Starting with the Sun and moving outward into space, acclaimed science writer and physicist James Trefil illuminates each planet, the most important moons, significant asteroids, and other objects in our solar system. Looking beyond, he explains what we know about the Milky Way and other galaxies–and how we know it, with clear explanations of the basics of astrophysics, including dark matter and gravitational waves.

For this new edition, and to celebrate the 50th anniversary of his moonwalk, astronaut and American hero Buzz Aldrin offers a new special section on Earth’s Moon and its essential role in space exploration past and future.

Note: Truth in advertising – I helped on this informative book, working with Buzz Aldrin on his detailing of the Apollo 11 mission and its aftermath – LD

For more information, go to:

NASA’s Mars 2020 rover on the prowl and geared to collect and cache samples for future return to Earth.
Image Credit: NASA/JPL-Caltech

Now being assembled at NASA’s Jet Propulsion Laboratory is the Mars 2020 rover, the most complex piece of machinery to ever make a ballistic beeline for the Red Planet. The multi-tasked, hypothesis-driven wheeled robot is set to make landfall in February 2021, but where?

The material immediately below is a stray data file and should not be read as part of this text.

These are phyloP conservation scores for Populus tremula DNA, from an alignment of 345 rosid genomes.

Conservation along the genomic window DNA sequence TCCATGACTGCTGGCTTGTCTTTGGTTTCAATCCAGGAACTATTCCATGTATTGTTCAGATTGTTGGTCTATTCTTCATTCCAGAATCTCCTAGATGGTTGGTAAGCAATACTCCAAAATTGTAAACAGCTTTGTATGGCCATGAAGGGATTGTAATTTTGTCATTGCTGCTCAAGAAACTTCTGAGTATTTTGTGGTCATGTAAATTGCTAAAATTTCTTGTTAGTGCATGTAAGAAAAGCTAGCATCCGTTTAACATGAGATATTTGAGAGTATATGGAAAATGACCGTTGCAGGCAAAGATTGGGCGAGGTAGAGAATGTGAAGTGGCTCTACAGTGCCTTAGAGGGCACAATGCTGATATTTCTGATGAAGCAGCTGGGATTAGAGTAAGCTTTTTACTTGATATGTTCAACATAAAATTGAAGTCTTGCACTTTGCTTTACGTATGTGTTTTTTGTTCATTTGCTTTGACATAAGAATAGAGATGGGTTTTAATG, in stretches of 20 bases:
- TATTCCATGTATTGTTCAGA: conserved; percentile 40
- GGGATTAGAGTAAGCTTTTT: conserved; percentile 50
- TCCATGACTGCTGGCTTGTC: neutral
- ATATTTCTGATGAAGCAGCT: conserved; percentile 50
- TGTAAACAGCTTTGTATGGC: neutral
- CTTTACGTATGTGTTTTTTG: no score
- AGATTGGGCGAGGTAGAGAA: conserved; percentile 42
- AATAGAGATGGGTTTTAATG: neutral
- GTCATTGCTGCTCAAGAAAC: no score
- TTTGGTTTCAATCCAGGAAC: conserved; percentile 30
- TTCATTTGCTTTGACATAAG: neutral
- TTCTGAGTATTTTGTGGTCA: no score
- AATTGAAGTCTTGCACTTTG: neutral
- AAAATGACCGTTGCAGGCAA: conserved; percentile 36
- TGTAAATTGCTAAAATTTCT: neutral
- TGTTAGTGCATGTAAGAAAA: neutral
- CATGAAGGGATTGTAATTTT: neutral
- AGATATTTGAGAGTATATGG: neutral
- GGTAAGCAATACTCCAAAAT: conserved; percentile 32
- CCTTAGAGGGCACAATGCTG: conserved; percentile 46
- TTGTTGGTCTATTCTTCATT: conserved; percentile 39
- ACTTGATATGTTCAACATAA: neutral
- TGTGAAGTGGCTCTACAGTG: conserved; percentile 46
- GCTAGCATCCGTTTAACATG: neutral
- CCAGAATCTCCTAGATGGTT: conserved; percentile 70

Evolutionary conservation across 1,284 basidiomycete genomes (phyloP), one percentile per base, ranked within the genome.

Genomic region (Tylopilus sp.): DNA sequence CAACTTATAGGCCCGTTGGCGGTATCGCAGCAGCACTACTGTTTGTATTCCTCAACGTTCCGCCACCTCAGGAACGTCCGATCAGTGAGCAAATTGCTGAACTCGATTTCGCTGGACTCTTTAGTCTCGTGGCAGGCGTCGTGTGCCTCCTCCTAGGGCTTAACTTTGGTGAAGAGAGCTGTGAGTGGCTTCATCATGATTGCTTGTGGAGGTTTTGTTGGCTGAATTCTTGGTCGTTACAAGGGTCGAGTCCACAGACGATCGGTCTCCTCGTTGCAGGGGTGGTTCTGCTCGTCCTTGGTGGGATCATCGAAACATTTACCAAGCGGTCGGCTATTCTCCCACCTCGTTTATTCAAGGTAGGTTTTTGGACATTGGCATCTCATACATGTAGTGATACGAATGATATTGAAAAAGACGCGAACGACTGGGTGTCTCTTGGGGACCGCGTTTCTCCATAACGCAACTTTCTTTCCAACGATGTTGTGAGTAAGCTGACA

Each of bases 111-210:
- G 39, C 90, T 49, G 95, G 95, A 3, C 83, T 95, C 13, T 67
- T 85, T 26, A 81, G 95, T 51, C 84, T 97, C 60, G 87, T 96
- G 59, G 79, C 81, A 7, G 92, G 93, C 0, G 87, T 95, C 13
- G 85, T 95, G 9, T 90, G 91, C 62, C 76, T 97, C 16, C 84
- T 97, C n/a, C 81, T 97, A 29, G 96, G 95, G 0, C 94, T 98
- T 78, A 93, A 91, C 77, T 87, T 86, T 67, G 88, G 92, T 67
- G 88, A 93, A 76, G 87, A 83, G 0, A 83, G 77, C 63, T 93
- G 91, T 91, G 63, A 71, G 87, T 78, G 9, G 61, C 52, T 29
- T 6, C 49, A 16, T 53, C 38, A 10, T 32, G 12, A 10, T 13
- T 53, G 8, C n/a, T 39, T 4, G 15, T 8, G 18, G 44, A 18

Convened last week was an international group grope of sorts that saw several hundred Mars scientists meet in a hotel ballroom just north of Los Angeles for two-and-a-half days of deliberation – at times taking on something akin to a polite, scientific-based geological and astrobiological food fight.

What happened at the gathering and why…and what was the outcome?

Check out the answer in my new Scientific American story at:


Credit: Studio Roosegaarde



“Space waste is the smog of our universe,” explains Dutch artist and innovator Daan Roosegaarde.

Studio Roosegaarde, located in Almere, The Netherlands, has initiated a new, two phase large-scale project: Space Waste Lab.

Credit: Studio Roosegaarde

Viewing the issue

Phase 1 starts with a unique large outdoor Space Waste Lab Performance using LEDs and real-time tracking information to visualize orbital debris circling Earth.